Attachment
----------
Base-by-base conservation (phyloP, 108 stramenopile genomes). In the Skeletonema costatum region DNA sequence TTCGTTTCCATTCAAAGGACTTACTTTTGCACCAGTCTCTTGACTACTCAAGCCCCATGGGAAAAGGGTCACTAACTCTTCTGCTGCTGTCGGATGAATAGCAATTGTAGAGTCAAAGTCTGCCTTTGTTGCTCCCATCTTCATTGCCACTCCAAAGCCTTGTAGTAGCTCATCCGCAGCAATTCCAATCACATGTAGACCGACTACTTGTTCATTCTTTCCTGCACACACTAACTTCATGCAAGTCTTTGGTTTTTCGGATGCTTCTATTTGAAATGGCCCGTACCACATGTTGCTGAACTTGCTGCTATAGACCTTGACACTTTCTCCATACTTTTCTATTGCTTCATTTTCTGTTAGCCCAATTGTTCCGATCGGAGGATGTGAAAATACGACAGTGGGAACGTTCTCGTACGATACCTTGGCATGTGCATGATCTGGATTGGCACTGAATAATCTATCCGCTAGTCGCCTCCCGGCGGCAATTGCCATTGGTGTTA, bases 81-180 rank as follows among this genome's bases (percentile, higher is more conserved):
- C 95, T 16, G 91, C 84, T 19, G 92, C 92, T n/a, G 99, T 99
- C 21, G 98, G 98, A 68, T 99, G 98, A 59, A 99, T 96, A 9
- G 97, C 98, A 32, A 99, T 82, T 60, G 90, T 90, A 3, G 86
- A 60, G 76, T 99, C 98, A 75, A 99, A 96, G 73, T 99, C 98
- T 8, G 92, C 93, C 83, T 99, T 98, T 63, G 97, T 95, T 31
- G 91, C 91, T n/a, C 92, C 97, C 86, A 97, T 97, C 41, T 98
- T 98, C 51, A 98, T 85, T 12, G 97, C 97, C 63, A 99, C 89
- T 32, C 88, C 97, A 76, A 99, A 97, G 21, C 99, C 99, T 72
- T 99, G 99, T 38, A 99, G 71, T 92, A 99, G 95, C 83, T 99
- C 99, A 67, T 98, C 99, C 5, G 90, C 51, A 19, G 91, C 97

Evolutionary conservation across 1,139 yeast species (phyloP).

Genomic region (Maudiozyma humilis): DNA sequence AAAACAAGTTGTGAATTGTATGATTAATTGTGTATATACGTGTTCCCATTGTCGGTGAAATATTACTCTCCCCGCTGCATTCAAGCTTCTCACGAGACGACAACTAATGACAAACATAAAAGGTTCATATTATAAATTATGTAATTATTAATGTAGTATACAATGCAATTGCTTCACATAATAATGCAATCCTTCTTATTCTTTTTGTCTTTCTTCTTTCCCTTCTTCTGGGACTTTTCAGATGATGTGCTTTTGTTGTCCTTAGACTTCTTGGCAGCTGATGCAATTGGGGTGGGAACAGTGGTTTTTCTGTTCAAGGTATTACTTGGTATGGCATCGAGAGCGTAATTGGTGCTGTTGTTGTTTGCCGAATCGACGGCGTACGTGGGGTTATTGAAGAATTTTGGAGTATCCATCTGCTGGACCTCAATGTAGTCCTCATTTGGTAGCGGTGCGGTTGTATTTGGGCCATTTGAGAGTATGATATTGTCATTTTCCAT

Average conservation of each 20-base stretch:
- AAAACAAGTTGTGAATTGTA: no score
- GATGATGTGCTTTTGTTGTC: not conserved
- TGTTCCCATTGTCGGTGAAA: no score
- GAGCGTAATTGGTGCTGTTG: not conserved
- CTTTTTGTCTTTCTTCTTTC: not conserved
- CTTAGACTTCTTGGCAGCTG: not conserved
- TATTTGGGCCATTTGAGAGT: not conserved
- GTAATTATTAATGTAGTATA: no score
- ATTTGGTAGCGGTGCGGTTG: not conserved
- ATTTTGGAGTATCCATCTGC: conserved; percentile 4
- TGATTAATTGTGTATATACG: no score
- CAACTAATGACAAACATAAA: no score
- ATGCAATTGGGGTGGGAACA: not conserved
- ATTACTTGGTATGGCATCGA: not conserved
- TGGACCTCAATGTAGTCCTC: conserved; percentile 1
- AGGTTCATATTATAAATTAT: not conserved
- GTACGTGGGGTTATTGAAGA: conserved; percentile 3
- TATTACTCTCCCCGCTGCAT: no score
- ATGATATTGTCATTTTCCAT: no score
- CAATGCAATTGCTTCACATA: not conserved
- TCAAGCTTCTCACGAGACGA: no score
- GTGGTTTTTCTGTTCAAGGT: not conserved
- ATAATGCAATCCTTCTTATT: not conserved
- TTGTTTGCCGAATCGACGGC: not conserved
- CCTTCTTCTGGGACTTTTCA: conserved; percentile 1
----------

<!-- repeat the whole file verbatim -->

Base-by-base conservation (phyloP, 108 stramenopile genomes). In the Skeletonema costatum region DNA sequence TTCGTTTCCATTCAAAGGACTTACTTTTGCACCAGTCTCTTGACTACTCAAGCCCCATGGGAAAAGGGTCACTAACTCTTCTGCTGCTGTCGGATGAATAGCAATTGTAGAGTCAAAGTCTGCCTTTGTTGCTCCCATCTTCATTGCCACTCCAAAGCCTTGTAGTAGCTCATCCGCAGCAATTCCAATCACATGTAGACCGACTACTTGTTCATTCTTTCCTGCACACACTAACTTCATGCAAGTCTTTGGTTTTTCGGATGCTTCTATTTGAAATGGCCCGTACCACATGTTGCTGAACTTGCTGCTATAGACCTTGACACTTTCTCCATACTTTTCTATTGCTTCATTTTCTGTTAGCCCAATTGTTCCGATCGGAGGATGTGAAAATACGACAGTGGGAACGTTCTCGTACGATACCTTGGCATGTGCATGATCTGGATTGGCACTGAATAATCTATCCGCTAGTCGCCTCCCGGCGGCAATTGCCATTGGTGTTA, bases 81-180 rank as follows among this genome's bases (percentile, higher is more conserved):
- C 95, T 16, G 91, C 84, T 19, G 92, C 92, T n/a, G 99, T 99
- C 21, G 98, G 98, A 68, T 99, G 98, A 59, A 99, T 96, A 9
- G 97, C 98, A 32, A 99, T 82, T 60, G 90, T 90, A 3, G 86
- A 60, G 76, T 99, C 98, A 75, A 99, A 96, G 73, T 99, C 98
- T 8, G 92, C 93, C 83, T 99, T 98, T 63, G 97, T 95, T 31
- G 91, C 91, T n/a, C 92, C 97, C 86, A 97, T 97, C 41, T 98
- T 98, C 51, A 98, T 85, T 12, G 97, C 97, C 63, A 99, C 89
- T 32, C 88, C 97, A 76, A 99, A 97, G 21, C 99, C 99, T 72
- T 99, G 99, T 38, A 99, G 71, T 92, A 99, G 95, C 83, T 99
- C 99, A 67, T 98, C 99, C 5, G 90, C 51, A 19, G 91, C 97

Evolutionary conservation across 1,139 yeast species (phyloP).

Genomic region (Maudiozyma humilis): DNA sequence AAAACAAGTTGTGAATTGTATGATTAATTGTGTATATACGTGTTCCCATTGTCGGTGAAATATTACTCTCCCCGCTGCATTCAAGCTTCTCACGAGACGACAACTAATGACAAACATAAAAGGTTCATATTATAAATTATGTAATTATTAATGTAGTATACAATGCAATTGCTTCACATAATAATGCAATCCTTCTTATTCTTTTTGTCTTTCTTCTTTCCCTTCTTCTGGGACTTTTCAGATGATGTGCTTTTGTTGTCCTTAGACTTCTTGGCAGCTGATGCAATTGGGGTGGGAACAGTGGTTTTTCTGTTCAAGGTATTACTTGGTATGGCATCGAGAGCGTAATTGGTGCTGTTGTTGTTTGCCGAATCGACGGCGTACGTGGGGTTATTGAAGAATTTTGGAGTATCCATCTGCTGGACCTCAATGTAGTCCTCATTTGGTAGCGGTGCGGTTGTATTTGGGCCATTTGAGAGTATGATATTGTCATTTTCCAT

Average conservation of each 20-base stretch:
- AAAACAAGTTGTGAATTGTA: no score
- GATGATGTGCTTTTGTTGTC: not conserved
- TGTTCCCATTGTCGGTGAAA: no score
- GAGCGTAATTGGTGCTGTTG: not conserved
- CTTTTTGTCTTTCTTCTTTC: not conserved
- CTTAGACTTCTTGGCAGCTG: not conserved
- TATTTGGGCCATTTGAGAGT: not conserved
- GTAATTATTAATGTAGTATA: no score
- ATTTGGTAGCGGTGCGGTTG: not conserved
- ATTTTGGAGTATCCATCTGC: conserved; percentile 4
- TGATTAATTGTGTATATACG: no score
- CAACTAATGACAAACATAAA: no score
- ATGCAATTGGGGTGGGAACA: not conserved
- ATTACTTGGTATGGCATCGA: not conserved
- TGGACCTCAATGTAGTCCTC: conserved; percentile 1
- AGGTTCATATTATAAATTAT: not conserved
- GTACGTGGGGTTATTGAAGA: conserved; percentile 3
- TATTACTCTCCCCGCTGCAT: no score
- ATGATATTGTCATTTTCCAT: no score
- CAATGCAATTGCTTCACATA: not conserved
- TCAAGCTTCTCACGAGACGA: no score
- GTGGTTTTTCTGTTCAAGGT: not conserved
- ATAATGCAATCCTTCTTATT: not conserved
- TTGTTTGCCGAATCGACGGC: not conserved
- CCTTCTTCTGGGACTTTTCA: conserved; percentile 1